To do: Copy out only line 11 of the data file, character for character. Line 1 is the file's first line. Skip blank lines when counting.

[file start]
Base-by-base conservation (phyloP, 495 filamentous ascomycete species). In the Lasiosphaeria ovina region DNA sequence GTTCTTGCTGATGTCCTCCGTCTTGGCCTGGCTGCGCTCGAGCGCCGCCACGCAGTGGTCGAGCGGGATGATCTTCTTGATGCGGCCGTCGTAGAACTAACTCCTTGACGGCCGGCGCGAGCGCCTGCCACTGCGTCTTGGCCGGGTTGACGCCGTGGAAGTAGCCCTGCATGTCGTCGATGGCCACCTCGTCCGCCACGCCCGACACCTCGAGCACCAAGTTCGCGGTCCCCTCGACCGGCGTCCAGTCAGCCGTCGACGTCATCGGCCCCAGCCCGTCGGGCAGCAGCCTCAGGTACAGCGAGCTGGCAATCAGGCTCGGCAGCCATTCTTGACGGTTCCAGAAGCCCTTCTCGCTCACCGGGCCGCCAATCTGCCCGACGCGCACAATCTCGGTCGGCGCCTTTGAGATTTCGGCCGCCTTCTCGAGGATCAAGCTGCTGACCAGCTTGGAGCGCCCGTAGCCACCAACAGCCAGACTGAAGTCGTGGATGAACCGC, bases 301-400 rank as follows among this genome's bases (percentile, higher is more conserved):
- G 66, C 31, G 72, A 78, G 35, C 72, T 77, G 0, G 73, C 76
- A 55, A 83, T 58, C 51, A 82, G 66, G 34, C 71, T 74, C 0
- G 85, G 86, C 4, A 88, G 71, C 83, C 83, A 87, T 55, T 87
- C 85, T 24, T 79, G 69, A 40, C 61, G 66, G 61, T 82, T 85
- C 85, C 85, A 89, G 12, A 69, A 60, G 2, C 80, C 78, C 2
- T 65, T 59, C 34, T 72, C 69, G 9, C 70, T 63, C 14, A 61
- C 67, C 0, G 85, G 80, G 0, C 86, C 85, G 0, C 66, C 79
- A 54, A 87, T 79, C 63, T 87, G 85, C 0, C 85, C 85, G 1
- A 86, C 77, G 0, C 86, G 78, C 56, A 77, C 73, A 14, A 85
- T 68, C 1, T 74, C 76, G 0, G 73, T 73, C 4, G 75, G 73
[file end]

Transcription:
- T 68, C 1, T 74, C 76, G 0, G 73, T 73, C 4, G 75, G 73